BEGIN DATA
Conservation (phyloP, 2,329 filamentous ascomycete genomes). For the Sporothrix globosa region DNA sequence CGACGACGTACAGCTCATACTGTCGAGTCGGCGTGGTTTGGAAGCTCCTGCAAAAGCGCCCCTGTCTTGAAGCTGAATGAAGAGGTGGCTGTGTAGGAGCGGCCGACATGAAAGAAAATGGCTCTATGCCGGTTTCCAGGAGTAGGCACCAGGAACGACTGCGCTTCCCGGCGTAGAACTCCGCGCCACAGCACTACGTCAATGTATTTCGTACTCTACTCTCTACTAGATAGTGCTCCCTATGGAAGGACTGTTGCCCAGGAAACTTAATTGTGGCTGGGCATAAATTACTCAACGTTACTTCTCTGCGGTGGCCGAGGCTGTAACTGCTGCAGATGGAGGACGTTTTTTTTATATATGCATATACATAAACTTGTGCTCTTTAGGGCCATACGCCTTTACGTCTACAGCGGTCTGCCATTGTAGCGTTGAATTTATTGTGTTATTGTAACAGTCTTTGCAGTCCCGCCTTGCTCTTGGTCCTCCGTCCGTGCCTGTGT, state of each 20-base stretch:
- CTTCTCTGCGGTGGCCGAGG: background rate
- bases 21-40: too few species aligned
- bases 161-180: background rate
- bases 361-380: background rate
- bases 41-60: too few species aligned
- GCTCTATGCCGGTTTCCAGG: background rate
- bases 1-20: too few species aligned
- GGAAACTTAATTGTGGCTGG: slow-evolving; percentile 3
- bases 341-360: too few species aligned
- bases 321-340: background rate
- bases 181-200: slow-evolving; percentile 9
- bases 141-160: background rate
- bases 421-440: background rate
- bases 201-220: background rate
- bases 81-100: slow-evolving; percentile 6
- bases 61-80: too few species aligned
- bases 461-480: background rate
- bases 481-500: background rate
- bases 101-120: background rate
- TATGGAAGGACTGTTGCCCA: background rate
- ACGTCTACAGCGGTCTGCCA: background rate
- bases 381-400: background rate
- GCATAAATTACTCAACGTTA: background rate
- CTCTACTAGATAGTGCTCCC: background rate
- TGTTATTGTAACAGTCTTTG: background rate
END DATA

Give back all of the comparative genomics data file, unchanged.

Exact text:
Conservation (phyloP, 2,329 filamentous ascomycete genomes). For the Sporothrix globosa region DNA sequence CGACGACGTACAGCTCATACTGTCGAGTCGGCGTGGTTTGGAAGCTCCTGCAAAAGCGCCCCTGTCTTGAAGCTGAATGAAGAGGTGGCTGTGTAGGAGCGGCCGACATGAAAGAAAATGGCTCTATGCCGGTTTCCAGGAGTAGGCACCAGGAACGACTGCGCTTCCCGGCGTAGAACTCCGCGCCACAGCACTACGTCAATGTATTTCGTACTCTACTCTCTACTAGATAGTGCTCCCTATGGAAGGACTGTTGCCCAGGAAACTTAATTGTGGCTGGGCATAAATTACTCAACGTTACTTCTCTGCGGTGGCCGAGGCTGTAACTGCTGCAGATGGAGGACGTTTTTTTTATATATGCATATACATAAACTTGTGCTCTTTAGGGCCATACGCCTTTACGTCTACAGCGGTCTGCCATTGTAGCGTTGAATTTATTGTGTTATTGTAACAGTCTTTGCAGTCCCGCCTTGCTCTTGGTCCTCCGTCCGTGCCTGTGT, state of each 20-base stretch:
- CTTCTCTGCGGTGGCCGAGG: background rate
- bases 21-40: too few species aligned
- bases 161-180: background rate
- bases 361-380: background rate
- bases 41-60: too few species aligned
- GCTCTATGCCGGTTTCCAGG: background rate
- bases 1-20: too few species aligned
- GGAAACTTAATTGTGGCTGG: slow-evolving; percentile 3
- bases 341-360: too few species aligned
- bases 321-340: background rate
- bases 181-200: slow-evolving; percentile 9
- bases 141-160: background rate
- bases 421-440: background rate
- bases 201-220: background rate
- bases 81-100: slow-evolving; percentile 6
- bases 61-80: too few species aligned
- bases 461-480: background rate
- bases 481-500: background rate
- bases 101-120: background rate
- TATGGAAGGACTGTTGCCCA: background rate
- ACGTCTACAGCGGTCTGCCA: background rate
- bases 381-400: background rate
- GCATAAATTACTCAACGTTA: background rate
- CTCTACTAGATAGTGCTCCC: background rate
- TGTTATTGTAACAGTCTTTG: background rate